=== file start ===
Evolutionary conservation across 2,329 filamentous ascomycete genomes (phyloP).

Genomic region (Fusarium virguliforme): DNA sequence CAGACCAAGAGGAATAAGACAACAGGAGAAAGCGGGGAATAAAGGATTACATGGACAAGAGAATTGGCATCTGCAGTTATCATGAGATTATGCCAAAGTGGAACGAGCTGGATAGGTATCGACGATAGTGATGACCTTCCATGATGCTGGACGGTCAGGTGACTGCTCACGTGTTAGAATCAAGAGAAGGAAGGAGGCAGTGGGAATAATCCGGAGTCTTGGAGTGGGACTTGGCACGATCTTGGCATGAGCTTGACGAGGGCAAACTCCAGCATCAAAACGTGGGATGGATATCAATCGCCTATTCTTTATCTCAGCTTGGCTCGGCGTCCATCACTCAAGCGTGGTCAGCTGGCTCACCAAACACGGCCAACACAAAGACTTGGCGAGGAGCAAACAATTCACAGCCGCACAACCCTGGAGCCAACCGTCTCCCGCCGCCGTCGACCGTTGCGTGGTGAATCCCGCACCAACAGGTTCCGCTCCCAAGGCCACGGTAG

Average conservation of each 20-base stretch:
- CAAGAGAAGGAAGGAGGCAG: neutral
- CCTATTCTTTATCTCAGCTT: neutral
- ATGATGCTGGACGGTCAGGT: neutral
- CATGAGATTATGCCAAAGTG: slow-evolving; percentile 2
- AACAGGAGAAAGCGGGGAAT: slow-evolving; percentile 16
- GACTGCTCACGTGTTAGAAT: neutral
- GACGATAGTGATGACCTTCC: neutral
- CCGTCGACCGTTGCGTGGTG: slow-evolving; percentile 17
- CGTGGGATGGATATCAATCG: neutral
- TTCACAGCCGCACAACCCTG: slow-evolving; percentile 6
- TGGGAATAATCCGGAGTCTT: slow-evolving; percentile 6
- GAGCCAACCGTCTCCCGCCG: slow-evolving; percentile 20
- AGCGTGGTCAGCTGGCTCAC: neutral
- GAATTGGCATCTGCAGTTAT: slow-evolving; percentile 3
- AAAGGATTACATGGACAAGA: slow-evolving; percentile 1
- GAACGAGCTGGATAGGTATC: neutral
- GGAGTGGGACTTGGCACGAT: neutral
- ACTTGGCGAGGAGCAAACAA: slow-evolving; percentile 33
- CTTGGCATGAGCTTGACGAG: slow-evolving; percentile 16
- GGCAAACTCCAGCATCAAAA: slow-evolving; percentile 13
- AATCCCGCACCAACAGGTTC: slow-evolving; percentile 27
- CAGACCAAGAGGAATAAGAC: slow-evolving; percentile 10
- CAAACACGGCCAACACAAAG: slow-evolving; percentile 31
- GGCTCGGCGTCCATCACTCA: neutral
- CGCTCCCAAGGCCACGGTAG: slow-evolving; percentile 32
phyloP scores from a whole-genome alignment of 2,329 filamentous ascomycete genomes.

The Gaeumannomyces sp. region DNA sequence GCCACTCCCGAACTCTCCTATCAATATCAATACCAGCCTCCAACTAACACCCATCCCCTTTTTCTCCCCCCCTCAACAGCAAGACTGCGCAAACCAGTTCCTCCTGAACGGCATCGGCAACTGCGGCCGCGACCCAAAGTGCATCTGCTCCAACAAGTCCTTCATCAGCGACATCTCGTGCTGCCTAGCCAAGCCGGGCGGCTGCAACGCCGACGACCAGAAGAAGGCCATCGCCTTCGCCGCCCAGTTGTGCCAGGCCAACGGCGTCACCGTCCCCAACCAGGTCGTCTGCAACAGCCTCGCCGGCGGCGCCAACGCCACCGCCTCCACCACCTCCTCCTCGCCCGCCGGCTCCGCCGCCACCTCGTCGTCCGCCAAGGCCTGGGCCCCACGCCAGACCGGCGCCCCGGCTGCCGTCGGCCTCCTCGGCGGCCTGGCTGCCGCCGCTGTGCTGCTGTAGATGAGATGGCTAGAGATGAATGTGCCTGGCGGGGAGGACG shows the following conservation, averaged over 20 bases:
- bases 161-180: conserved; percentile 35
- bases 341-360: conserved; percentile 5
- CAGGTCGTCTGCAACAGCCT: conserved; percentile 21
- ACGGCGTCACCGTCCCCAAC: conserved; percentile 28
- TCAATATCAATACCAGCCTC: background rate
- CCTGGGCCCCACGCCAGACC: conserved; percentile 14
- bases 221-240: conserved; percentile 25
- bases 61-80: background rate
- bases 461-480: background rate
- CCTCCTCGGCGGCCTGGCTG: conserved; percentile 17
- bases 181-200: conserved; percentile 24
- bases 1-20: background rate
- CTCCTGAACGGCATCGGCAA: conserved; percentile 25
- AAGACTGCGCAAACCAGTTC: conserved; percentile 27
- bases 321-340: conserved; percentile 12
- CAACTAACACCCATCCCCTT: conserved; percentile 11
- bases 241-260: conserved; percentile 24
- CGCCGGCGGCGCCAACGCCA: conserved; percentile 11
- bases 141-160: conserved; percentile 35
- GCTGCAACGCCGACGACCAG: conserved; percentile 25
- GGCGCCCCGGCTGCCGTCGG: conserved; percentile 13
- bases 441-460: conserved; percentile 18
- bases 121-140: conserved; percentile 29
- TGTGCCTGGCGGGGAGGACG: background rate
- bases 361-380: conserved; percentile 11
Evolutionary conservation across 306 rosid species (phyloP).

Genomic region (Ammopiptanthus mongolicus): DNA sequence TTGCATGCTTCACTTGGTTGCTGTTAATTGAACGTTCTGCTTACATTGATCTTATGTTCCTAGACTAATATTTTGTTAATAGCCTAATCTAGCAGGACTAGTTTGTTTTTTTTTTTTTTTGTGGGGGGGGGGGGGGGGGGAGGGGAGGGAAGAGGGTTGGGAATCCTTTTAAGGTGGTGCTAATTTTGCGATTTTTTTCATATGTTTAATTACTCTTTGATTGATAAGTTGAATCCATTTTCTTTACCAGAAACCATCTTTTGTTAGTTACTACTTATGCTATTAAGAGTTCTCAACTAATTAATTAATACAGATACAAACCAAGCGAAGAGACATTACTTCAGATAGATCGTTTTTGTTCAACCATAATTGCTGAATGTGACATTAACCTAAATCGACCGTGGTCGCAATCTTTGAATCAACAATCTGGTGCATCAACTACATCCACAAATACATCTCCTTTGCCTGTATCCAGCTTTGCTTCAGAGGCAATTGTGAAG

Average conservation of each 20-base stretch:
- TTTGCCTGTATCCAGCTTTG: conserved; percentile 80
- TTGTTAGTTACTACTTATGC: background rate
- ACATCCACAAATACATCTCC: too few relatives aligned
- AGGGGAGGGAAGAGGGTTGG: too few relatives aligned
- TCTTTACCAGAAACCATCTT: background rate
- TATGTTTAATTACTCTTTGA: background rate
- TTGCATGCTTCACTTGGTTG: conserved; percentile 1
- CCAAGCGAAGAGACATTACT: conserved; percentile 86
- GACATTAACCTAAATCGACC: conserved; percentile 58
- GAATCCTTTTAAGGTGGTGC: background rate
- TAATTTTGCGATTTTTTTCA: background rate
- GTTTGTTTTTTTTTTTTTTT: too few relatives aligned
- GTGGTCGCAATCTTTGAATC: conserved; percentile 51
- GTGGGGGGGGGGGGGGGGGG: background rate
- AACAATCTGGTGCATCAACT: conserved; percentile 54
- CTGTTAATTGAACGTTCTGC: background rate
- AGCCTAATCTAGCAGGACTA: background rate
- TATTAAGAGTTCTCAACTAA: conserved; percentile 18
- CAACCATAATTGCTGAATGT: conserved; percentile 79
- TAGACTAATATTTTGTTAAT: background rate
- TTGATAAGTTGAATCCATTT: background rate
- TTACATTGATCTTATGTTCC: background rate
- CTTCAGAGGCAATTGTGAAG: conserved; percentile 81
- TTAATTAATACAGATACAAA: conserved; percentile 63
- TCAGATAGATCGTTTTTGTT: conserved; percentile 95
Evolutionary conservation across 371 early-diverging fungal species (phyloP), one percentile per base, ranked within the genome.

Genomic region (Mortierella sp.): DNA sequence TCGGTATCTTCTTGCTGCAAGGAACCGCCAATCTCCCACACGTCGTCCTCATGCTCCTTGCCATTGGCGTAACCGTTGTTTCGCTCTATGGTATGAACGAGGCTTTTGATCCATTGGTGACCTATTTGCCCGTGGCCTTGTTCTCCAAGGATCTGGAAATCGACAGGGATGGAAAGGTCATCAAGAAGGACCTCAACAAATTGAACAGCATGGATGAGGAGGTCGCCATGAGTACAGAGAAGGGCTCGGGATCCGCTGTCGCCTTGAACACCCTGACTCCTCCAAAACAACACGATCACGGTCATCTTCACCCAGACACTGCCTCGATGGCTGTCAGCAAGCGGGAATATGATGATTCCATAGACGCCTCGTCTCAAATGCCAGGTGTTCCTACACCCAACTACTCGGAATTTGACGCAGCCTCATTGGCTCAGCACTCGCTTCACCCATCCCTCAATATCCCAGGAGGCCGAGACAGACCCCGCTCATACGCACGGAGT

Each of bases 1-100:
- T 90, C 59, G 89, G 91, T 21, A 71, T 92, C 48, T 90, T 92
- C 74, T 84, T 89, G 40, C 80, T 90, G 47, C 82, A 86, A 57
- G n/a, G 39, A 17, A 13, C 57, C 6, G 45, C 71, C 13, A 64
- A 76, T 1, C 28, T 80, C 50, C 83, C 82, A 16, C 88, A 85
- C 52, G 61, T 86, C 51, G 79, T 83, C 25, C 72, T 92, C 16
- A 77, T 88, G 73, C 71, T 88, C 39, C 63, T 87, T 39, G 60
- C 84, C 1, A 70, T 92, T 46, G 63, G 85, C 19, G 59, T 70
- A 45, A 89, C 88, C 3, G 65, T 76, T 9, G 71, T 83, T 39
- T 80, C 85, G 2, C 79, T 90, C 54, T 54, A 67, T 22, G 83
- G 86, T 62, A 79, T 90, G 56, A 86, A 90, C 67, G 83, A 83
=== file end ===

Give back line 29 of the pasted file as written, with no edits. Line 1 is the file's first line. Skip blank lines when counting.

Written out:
phyloP scores from a whole-genome alignment of 2,329 filamentous ascomycete genomes.